After a year of secret negotiations, Italy agreed last month to allow the United States to fly armed drones over Libya, the Wall Street Journal reports:
But Rome’s green light came with the kind of caveat that has crimped U.S. attempts to win allies’ help in fighting the extremist group: The Italians granted permission for the drones to be used only defensively, to protect U.S. special-operations forces in Libya and beyond, the officials said.
U.S. officials are still attempting to persuade the Italian government to allow the drones, based at Naval Air Station Sigonella on the island of Sicily, to be used for offensive operations like one the U.S. conducted Friday against a training camp near Sabratha, Libya, targeting a senior Islamic State operative from Tunisia.
But in private conversations over the past year, Italian officials have balked at that step, the American officials said, fearful of igniting domestic antiwar opposition, especially in cases in which the Italians could be blamed for civilian casualties. In addition, the Italians say they want any drone strikes to target only non-Libyans to avoid inflaming political tensions there, the officials said.
Military intervention in Libya is also a hot-button political issue in America: with Hillary Clinton still the presumptive Democratic nominee, both Benghazi and the broader war will likely be live issues in the general election. And despite the darkening international scene, Americans are not going to be wild about another Middle Eastern war.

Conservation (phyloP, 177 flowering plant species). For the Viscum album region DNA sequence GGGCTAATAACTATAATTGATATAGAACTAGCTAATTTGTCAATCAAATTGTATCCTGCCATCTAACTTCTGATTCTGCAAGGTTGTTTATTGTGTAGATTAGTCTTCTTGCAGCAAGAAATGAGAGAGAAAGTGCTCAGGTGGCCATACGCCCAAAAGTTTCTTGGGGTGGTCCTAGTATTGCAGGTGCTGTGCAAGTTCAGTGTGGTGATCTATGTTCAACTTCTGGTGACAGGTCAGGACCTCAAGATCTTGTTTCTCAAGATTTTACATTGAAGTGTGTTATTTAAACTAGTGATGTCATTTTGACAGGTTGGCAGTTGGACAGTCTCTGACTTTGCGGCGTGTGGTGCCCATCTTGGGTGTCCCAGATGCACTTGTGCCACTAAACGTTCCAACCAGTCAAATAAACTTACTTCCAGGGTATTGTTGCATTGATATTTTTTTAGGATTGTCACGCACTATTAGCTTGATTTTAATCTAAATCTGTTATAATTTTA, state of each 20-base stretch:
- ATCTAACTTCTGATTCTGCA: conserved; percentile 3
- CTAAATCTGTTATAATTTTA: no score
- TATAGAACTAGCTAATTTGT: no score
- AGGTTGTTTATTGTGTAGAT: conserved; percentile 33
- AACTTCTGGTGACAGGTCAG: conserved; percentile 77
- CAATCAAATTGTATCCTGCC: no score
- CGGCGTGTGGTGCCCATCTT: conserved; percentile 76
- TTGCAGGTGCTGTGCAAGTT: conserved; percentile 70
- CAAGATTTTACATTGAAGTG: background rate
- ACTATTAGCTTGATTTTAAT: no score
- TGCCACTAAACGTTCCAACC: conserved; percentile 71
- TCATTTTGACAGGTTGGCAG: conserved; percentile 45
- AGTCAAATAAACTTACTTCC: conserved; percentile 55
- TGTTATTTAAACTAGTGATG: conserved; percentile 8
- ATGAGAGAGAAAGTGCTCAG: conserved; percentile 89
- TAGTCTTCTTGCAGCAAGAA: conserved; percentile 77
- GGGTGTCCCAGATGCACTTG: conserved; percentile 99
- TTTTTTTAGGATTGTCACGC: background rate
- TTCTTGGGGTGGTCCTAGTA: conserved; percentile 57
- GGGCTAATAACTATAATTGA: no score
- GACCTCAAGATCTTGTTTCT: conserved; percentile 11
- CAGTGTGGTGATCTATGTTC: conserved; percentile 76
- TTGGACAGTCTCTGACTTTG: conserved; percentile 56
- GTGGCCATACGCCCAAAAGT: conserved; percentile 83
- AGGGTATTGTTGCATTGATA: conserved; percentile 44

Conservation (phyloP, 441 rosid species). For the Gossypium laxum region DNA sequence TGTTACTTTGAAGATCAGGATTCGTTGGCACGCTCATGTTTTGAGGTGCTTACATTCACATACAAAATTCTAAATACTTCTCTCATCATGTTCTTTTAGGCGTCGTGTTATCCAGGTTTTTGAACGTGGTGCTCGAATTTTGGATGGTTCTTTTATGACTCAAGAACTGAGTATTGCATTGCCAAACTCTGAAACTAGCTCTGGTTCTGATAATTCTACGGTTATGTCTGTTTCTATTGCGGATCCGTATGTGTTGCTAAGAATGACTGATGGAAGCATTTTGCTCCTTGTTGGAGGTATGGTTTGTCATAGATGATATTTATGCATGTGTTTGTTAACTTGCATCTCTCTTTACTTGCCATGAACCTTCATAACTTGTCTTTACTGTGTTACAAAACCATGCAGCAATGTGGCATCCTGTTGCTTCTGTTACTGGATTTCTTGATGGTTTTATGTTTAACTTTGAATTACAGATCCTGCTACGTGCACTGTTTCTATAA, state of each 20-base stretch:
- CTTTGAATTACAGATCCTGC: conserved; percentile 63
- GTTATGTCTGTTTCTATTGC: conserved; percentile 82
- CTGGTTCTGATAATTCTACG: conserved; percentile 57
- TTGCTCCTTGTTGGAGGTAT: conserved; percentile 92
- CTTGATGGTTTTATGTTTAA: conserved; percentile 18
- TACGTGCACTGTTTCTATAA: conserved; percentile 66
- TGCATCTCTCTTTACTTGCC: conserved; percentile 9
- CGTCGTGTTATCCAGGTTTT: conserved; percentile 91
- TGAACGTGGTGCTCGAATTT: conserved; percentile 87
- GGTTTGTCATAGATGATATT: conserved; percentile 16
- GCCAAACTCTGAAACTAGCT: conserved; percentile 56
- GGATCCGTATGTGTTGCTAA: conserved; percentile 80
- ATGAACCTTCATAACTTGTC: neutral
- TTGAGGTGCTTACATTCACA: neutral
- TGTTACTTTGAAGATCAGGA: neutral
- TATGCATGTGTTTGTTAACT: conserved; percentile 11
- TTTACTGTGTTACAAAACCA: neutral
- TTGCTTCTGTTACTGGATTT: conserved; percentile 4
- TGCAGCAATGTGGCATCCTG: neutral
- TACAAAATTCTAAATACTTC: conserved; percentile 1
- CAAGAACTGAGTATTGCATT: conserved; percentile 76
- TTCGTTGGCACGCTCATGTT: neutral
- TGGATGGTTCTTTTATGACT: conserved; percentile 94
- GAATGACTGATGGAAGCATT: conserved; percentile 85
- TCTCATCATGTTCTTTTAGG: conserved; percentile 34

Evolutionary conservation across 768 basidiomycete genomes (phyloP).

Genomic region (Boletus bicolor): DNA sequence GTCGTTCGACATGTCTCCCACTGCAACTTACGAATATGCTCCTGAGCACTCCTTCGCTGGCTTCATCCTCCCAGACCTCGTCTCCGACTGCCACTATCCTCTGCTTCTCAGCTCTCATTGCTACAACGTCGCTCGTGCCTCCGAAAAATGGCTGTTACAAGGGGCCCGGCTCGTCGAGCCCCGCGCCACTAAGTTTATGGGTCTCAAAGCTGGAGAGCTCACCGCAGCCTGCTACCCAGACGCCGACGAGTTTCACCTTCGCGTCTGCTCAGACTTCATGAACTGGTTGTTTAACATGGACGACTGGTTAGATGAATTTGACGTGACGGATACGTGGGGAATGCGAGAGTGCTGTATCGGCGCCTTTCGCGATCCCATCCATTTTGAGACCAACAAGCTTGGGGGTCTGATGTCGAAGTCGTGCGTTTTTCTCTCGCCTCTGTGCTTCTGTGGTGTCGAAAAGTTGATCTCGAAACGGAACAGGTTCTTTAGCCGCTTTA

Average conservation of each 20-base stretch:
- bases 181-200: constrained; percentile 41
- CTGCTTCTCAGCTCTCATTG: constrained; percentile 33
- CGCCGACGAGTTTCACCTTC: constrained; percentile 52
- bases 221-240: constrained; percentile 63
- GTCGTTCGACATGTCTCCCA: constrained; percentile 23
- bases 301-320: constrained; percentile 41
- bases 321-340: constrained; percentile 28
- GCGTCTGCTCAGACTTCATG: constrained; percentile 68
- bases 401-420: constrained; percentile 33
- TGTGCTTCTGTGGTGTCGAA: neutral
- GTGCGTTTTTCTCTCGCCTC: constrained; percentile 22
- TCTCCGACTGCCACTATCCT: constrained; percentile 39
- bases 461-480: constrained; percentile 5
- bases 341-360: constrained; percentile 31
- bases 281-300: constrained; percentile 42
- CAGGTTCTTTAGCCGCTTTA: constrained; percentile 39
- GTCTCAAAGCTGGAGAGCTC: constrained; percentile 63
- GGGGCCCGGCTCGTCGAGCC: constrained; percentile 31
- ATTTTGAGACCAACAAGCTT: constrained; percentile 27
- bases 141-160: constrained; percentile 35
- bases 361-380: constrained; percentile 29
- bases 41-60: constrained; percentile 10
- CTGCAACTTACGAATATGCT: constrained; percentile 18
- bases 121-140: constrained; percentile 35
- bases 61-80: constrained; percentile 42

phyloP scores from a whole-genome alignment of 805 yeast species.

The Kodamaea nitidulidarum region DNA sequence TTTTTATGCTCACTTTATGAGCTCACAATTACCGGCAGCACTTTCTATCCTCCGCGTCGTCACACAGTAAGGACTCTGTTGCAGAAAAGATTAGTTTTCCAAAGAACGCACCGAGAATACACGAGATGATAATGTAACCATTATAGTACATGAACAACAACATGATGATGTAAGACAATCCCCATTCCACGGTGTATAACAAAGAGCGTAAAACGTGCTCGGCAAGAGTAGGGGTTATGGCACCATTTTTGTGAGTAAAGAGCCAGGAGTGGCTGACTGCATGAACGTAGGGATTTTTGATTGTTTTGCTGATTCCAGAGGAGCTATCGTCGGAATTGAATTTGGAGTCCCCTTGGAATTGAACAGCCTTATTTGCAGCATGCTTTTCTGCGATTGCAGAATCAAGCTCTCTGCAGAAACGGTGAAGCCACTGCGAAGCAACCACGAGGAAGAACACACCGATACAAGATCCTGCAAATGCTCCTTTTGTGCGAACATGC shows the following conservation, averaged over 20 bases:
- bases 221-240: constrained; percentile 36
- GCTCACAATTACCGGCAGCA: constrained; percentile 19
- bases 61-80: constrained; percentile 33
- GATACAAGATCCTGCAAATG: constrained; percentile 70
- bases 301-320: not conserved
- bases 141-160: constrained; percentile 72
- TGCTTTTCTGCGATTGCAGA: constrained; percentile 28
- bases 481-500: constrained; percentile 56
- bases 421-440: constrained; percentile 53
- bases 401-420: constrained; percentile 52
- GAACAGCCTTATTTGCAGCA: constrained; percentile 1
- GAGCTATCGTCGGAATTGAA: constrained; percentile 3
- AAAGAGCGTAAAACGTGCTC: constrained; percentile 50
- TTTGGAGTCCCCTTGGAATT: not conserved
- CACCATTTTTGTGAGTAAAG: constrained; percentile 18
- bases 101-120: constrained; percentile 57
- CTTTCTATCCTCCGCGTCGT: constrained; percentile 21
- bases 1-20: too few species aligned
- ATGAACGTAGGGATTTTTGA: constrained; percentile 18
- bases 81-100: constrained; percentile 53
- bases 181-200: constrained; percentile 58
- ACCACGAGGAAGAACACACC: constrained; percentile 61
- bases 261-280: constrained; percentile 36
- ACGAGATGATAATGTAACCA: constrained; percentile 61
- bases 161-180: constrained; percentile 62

But as a Pentagon spokesman said yesterday, seem to be streaming to Libya as the terror group suffers in a war of attrition in Syria. And while we’ve long argued that the 2011 intervention in Libya was unwise, it’s unrealistic to think that America and its allies can now let Libya burn indefinitely just across the Mediterranean from Europe without consequences.
In the absence of firm leadership, though, the plan seems to be mission creep by design, starting with the Italian insistence that the U.S. have boots on the ground if it’s going to have planes in the air, you’re not alone. The WSJ also provides a glimpse of what may yet come:
All this takes place as the U.S. and its allies await the outcome of talks in Libya on forming a unity government—a necessary step for creating a viable partner with which to fight Islamic State.
The Italian government has said if a unity government were formed it would send a stabilization force to Libya of 5,000 or more troops. Both the French and the British have suggested they are willing to provide support to the Italian lead mission. The U.S. is expected to provide air assets, including surveillance and transport aircraft, for such a mission.
If this enters the American electorate’s national conversation, it will have significant and interesting consequences. Libya is badly broken, and putting it back together again is not going to be easy—if possible at all.